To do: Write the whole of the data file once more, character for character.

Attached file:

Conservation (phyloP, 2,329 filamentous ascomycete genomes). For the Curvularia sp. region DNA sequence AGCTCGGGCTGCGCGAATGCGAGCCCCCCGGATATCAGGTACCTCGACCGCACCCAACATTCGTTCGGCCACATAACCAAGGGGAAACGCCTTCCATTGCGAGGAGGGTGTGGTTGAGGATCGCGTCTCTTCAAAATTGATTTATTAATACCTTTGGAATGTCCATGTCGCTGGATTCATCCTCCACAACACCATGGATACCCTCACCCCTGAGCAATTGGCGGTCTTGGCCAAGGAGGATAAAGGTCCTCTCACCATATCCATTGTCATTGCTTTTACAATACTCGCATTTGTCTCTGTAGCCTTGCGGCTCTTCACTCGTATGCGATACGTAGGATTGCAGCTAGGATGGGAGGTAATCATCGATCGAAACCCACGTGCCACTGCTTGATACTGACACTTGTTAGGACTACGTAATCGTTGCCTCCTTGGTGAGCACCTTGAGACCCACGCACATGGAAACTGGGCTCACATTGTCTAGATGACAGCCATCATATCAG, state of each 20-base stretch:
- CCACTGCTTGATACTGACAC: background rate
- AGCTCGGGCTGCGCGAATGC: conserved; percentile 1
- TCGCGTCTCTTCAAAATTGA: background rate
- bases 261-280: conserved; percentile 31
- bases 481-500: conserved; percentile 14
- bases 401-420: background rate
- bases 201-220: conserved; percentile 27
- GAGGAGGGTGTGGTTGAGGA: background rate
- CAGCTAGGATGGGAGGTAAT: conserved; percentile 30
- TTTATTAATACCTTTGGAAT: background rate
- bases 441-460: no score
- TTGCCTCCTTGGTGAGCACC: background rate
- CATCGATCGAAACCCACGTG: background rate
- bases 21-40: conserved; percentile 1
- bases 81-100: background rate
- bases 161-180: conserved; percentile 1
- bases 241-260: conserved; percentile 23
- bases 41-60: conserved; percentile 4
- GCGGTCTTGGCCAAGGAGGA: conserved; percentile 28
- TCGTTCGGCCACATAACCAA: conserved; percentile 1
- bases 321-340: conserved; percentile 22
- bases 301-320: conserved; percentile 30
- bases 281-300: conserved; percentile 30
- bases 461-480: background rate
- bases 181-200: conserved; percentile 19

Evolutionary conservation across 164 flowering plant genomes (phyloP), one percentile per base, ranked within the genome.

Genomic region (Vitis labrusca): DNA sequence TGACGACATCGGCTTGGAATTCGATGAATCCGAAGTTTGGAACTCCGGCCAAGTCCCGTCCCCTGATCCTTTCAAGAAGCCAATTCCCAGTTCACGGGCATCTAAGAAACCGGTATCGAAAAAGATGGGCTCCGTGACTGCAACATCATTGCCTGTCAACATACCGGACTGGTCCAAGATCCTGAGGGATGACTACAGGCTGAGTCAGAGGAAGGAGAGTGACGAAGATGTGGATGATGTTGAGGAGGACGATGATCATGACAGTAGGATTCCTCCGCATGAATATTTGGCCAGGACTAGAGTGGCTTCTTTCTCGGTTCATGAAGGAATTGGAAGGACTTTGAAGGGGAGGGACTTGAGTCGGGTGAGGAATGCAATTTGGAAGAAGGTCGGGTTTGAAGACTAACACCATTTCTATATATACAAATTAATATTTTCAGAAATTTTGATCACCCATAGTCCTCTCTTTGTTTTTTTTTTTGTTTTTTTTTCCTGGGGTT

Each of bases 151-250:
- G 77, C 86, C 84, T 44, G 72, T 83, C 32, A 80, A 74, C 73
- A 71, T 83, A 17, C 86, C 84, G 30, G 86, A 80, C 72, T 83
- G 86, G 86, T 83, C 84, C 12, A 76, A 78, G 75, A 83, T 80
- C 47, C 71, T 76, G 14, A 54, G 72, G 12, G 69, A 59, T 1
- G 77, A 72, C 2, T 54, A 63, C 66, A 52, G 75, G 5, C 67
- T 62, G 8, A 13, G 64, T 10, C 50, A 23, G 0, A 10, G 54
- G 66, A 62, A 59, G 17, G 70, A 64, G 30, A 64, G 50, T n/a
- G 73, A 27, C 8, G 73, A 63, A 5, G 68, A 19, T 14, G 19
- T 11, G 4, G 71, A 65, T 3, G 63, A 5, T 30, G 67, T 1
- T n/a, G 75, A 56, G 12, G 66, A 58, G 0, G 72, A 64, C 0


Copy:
Conservation (phyloP, 2,329 filamentous ascomycete genomes). For the Curvularia sp. region DNA sequence AGCTCGGGCTGCGCGAATGCGAGCCCCCCGGATATCAGGTACCTCGACCGCACCCAACATTCGTTCGGCCACATAACCAAGGGGAAACGCCTTCCATTGCGAGGAGGGTGTGGTTGAGGATCGCGTCTCTTCAAAATTGATTTATTAATACCTTTGGAATGTCCATGTCGCTGGATTCATCCTCCACAACACCATGGATACCCTCACCCCTGAGCAATTGGCGGTCTTGGCCAAGGAGGATAAAGGTCCTCTCACCATATCCATTGTCATTGCTTTTACAATACTCGCATTTGTCTCTGTAGCCTTGCGGCTCTTCACTCGTATGCGATACGTAGGATTGCAGCTAGGATGGGAGGTAATCATCGATCGAAACCCACGTGCCACTGCTTGATACTGACACTTGTTAGGACTACGTAATCGTTGCCTCCTTGGTGAGCACCTTGAGACCCACGCACATGGAAACTGGGCTCACATTGTCTAGATGACAGCCATCATATCAG, state of each 20-base stretch:
- CCACTGCTTGATACTGACAC: background rate
- AGCTCGGGCTGCGCGAATGC: conserved; percentile 1
- TCGCGTCTCTTCAAAATTGA: background rate
- bases 261-280: conserved; percentile 31
- bases 481-500: conserved; percentile 14
- bases 401-420: background rate
- bases 201-220: conserved; percentile 27
- GAGGAGGGTGTGGTTGAGGA: background rate
- CAGCTAGGATGGGAGGTAAT: conserved; percentile 30
- TTTATTAATACCTTTGGAAT: background rate
- bases 441-460: no score
- TTGCCTCCTTGGTGAGCACC: background rate
- CATCGATCGAAACCCACGTG: background rate
- bases 21-40: conserved; percentile 1
- bases 81-100: background rate
- bases 161-180: conserved; percentile 1
- bases 241-260: conserved; percentile 23
- bases 41-60: conserved; percentile 4
- GCGGTCTTGGCCAAGGAGGA: conserved; percentile 28
- TCGTTCGGCCACATAACCAA: conserved; percentile 1
- bases 321-340: conserved; percentile 22
- bases 301-320: conserved; percentile 30
- bases 281-300: conserved; percentile 30
- bases 461-480: background rate
- bases 181-200: conserved; percentile 19

Evolutionary conservation across 164 flowering plant genomes (phyloP), one percentile per base, ranked within the genome.

Genomic region (Vitis labrusca): DNA sequence TGACGACATCGGCTTGGAATTCGATGAATCCGAAGTTTGGAACTCCGGCCAAGTCCCGTCCCCTGATCCTTTCAAGAAGCCAATTCCCAGTTCACGGGCATCTAAGAAACCGGTATCGAAAAAGATGGGCTCCGTGACTGCAACATCATTGCCTGTCAACATACCGGACTGGTCCAAGATCCTGAGGGATGACTACAGGCTGAGTCAGAGGAAGGAGAGTGACGAAGATGTGGATGATGTTGAGGAGGACGATGATCATGACAGTAGGATTCCTCCGCATGAATATTTGGCCAGGACTAGAGTGGCTTCTTTCTCGGTTCATGAAGGAATTGGAAGGACTTTGAAGGGGAGGGACTTGAGTCGGGTGAGGAATGCAATTTGGAAGAAGGTCGGGTTTGAAGACTAACACCATTTCTATATATACAAATTAATATTTTCAGAAATTTTGATCACCCATAGTCCTCTCTTTGTTTTTTTTTTTGTTTTTTTTTCCTGGGGTT

Each of bases 151-250:
- G 77, C 86, C 84, T 44, G 72, T 83, C 32, A 80, A 74, C 73
- A 71, T 83, A 17, C 86, C 84, G 30, G 86, A 80, C 72, T 83
- G 86, G 86, T 83, C 84, C 12, A 76, A 78, G 75, A 83, T 80
- C 47, C 71, T 76, G 14, A 54, G 72, G 12, G 69, A 59, T 1
- G 77, A 72, C 2, T 54, A 63, C 66, A 52, G 75, G 5, C 67
- T 62, G 8, A 13, G 64, T 10, C 50, A 23, G 0, A 10, G 54
- G 66, A 62, A 59, G 17, G 70, A 64, G 30, A 64, G 50, T n/a
- G 73, A 27, C 8, G 73, A 63, A 5, G 68, A 19, T 14, G 19
- T 11, G 4, G 71, A 65, T 3, G 63, A 5, T 30, G 67, T 1
- T n/a, G 75, A 56, G 12, G 66, A 58, G 0, G 72, A 64, C 0